On June 10, 2011, the Internal Revenue Service (“IRS”) released the complete list of approximately 275,000 nonprofit organizations that have lost their tax-exempt status for failure to file Form 990, Form 990-N, Form 990-EZ, or Form 990-PF for three consecutive years. The list of revoked entities is available on the IRS website (see www.irs.gov/charities/article/0,,id=240099,00.html). The list includes the organization’s name, Employer Identification Number, last known address, and effective date of revocation of exempt status; it will be updated monthly. In its announcement, the IRS indicated that it believes most of these organizations are likely defunct, however, it has issued guidance regarding the steps such organizations must take to apply for reinstatement of their tax-exempt status.
This is the first group of revocations resulting from the passage and implementation of the Federal Pension Protection Act (the “Act”), passed by Congress in 2006. The Act mandated annual filing requirements for virtually all tax-exempt organizations, including tax-exempt organizations with gross receipts of $25,000 or less that were not previously required to file an annual return with the IRS. The Act also provided for the automatic revocation of any tax-exempt organization that does not file the required returns or notices for three consecutive years, and requires the IRS to publish and maintain a list of all such organizations that are so revoked.
In conjunction with its recent publication of the names of the first wave of organizations with revoked tax-exempt status, the IRS also issued guidance regarding the impact that the revocations have on charitable contributions to revoked organizations, and the manner in which organizations may seek reinstatement of tax-exempt status, including retroactive reinstatement. The IRS also announced transition relief for certain small tax-exempt organizations.
In connection with the announcement and publication of revocations of exempt status, the IRS issued the following guidance:
Revenue Procedure 2011-33 (www.irs.gov/pub/irs-drop/rp-11-33.pdf) (Contributions to Revoked Organizations) states that where an organization listed in Publication 78 ceases to qualify as an organization to which contributions are deductible under Section 170 of the Internal Revenue Code (the “Code”), as a result of loss of exempt status due to failure to file annual reports for three consecutive years, grants and contributions made to the organization by persons unaware of the change in the status of the organization generally will be considered allowable if made on or before the date of publication of the list of revoked organizations. The IRS may disallow a deduction for any contribution made after revocation of exempt status but prior to the published notice of the revocation where the grantor had knowledge of the revocation prior to publication, was aware that revocation was imminent, or was, in part, responsible for the revocation. Publication on the list of organizations whose tax-exempt status has been revoked is intended to serve as a notice to donors and others that they may no longer rely on a prior listing in Publication 78.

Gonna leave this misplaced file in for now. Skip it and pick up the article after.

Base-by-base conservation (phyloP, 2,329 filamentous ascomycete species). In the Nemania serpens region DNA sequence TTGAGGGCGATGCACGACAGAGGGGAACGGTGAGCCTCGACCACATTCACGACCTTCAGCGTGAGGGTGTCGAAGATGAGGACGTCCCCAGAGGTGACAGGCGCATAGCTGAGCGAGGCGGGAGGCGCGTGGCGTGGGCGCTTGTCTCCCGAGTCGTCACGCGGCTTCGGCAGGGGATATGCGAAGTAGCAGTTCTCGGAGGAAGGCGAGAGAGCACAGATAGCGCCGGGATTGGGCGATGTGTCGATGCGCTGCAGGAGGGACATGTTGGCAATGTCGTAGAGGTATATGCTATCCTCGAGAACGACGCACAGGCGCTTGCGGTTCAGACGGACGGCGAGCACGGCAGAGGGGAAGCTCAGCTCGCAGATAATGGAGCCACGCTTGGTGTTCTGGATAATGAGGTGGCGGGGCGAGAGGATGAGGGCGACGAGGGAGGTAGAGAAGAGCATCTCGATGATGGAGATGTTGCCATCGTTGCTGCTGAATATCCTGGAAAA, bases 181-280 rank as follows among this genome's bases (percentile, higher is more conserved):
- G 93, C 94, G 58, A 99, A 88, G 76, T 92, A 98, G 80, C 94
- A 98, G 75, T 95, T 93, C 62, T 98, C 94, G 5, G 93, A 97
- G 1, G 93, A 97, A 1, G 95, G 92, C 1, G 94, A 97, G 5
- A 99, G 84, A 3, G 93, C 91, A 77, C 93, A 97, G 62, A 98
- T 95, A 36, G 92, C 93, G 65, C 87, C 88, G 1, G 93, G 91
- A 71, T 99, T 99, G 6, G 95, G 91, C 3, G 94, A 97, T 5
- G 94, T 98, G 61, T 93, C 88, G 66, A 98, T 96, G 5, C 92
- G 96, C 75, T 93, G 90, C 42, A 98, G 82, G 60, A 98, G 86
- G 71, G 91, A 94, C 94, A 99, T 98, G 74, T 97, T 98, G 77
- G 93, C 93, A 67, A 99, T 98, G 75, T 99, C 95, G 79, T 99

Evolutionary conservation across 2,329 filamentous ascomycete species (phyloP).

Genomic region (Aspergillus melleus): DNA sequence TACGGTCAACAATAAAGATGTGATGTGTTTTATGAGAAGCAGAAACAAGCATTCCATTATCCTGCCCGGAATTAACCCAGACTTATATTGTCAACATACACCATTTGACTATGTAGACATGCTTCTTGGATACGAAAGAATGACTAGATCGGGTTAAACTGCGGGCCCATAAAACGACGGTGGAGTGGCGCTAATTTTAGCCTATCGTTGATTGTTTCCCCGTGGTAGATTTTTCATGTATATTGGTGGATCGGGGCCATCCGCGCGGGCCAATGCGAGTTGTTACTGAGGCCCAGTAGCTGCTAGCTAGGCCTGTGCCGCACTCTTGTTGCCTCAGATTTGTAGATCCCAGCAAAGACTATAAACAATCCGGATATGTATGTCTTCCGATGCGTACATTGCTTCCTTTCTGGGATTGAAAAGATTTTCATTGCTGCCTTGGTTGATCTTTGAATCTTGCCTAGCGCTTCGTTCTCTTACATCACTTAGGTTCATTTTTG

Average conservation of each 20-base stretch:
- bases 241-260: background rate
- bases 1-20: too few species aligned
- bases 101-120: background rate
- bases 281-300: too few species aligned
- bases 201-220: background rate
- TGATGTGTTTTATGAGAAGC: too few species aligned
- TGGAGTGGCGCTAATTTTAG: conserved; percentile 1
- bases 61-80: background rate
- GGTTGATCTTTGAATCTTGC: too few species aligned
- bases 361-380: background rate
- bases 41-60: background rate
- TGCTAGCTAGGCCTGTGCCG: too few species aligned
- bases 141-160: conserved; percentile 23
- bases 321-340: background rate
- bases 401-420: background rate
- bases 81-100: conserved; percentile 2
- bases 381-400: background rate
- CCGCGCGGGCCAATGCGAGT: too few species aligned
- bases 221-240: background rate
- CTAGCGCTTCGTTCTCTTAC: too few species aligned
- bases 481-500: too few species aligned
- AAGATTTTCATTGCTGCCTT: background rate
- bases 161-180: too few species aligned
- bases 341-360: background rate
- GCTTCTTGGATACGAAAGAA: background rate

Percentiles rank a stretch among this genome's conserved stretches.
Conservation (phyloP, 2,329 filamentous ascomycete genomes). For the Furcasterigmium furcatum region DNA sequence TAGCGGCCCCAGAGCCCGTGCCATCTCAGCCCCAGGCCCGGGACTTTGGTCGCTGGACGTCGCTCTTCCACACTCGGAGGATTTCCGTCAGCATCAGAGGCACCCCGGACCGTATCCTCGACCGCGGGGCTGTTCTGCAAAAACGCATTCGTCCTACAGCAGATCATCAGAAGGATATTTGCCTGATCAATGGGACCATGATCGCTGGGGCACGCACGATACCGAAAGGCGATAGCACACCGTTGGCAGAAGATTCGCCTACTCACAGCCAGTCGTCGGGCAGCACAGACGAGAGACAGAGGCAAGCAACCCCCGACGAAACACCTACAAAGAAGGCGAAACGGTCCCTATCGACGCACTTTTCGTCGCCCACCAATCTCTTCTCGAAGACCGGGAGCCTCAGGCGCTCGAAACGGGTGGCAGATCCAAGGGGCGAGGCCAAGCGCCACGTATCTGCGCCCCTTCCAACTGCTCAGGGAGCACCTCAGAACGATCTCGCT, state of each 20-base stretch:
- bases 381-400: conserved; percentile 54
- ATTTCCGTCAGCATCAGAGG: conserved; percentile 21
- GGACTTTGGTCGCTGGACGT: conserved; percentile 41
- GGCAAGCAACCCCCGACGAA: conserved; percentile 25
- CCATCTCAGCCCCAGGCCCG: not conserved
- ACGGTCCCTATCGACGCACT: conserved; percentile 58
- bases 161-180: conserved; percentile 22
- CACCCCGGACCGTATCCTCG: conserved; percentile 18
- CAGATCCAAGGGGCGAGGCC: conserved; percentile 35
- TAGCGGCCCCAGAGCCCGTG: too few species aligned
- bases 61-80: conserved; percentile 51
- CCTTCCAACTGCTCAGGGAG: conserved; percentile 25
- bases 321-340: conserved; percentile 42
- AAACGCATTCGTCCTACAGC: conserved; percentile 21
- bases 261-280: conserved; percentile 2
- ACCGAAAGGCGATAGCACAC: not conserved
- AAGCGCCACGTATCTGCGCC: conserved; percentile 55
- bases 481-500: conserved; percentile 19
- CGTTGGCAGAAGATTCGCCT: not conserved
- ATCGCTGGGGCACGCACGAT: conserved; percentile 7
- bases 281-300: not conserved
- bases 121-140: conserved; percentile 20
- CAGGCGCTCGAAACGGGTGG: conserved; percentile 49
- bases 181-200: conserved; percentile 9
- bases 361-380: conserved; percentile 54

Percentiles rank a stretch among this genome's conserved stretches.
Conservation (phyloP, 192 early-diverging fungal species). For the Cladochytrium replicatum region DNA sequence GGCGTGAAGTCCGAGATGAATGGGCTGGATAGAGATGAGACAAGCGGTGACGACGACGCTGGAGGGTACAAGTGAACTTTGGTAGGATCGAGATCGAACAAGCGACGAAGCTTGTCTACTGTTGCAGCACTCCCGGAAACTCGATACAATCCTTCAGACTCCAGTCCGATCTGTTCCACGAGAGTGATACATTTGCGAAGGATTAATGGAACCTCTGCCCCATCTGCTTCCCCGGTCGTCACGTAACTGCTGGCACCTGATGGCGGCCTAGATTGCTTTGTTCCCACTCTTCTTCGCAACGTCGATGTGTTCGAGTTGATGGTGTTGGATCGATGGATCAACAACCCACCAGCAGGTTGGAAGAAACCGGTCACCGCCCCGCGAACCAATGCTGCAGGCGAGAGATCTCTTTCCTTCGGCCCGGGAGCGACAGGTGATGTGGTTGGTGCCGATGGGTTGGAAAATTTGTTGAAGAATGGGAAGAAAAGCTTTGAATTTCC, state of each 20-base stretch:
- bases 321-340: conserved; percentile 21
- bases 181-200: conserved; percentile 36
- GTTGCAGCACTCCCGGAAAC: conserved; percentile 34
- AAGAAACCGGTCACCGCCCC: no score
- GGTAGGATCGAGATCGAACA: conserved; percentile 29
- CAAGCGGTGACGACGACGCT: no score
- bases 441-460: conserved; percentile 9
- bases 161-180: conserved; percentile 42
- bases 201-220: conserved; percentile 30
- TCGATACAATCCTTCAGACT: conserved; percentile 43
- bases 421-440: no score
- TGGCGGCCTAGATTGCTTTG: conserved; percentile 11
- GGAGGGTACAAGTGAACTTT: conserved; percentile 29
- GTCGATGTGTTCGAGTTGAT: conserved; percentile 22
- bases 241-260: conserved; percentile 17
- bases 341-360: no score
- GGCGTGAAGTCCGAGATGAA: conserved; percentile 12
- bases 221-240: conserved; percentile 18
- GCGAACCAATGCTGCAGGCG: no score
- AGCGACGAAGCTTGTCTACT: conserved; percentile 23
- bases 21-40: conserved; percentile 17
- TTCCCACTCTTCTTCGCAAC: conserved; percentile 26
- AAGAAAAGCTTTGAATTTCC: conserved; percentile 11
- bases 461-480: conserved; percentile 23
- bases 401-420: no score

Revenue Procedure 2011-36 (www.irs.gov/pub/irs-drop/rp-11-36.pdf) (Reduced Fee for Reinstatement) reduces to $100 the user fee charged for the reinstatement of exempt status of small exempt organizations that normally have annual gross receipts of not more than $50,000 whose exemption was automatically revoked pursuant to Code Section 6033(j).
Notice 2011-43 (www.irs.gov/pub/irs-drop/n-11-43.pdf) (Transitional Relief) provides transitional relief for small organizations that had their exempt status revoked because they failed to file a required annual electronic notice for the last three consecutive years. An organization with annual gross receipts of less than $50,000 that qualifies for transitional relief pursuant to the criteria set forth in this Notice, and applies for reinstatement of exempt status by December 31, 2012, will be treated as having established reasonable cause for failure to file annual returns and exempt status will be reinstated retroactive to the date it was revoked.
Notice 2011-44 (www.irs.gov/pub/irs-drop/n-11-44.pdf) (Process for Reinstatement) sets forth the steps that an organization must take to apply for reinstatement of exempt status and request retroactive reinstatement after an organization's tax-exempt status was automatically revoked under Code Section 6033(j). An organization must use the same form filed by other applications for recognition of tax exemption to seek reinstatement, and must pay the applicable user fee. If an organization is seeking retroactive reinstatement, it must submit information demonstrating reasonable cause for failure to file an annual report, among other supporting materials.
The Treasury Department and the IRS intend to issue regulations under Section 6033(j) of the Internal Revenue Code, implementing rules regarding the application for reinstatement of tax-exempt status and the request for retroactive reinstatement. Comments are currently being solicited on the materials and issues addressed in Notice 2011-44. Comments are due August 19, 2011.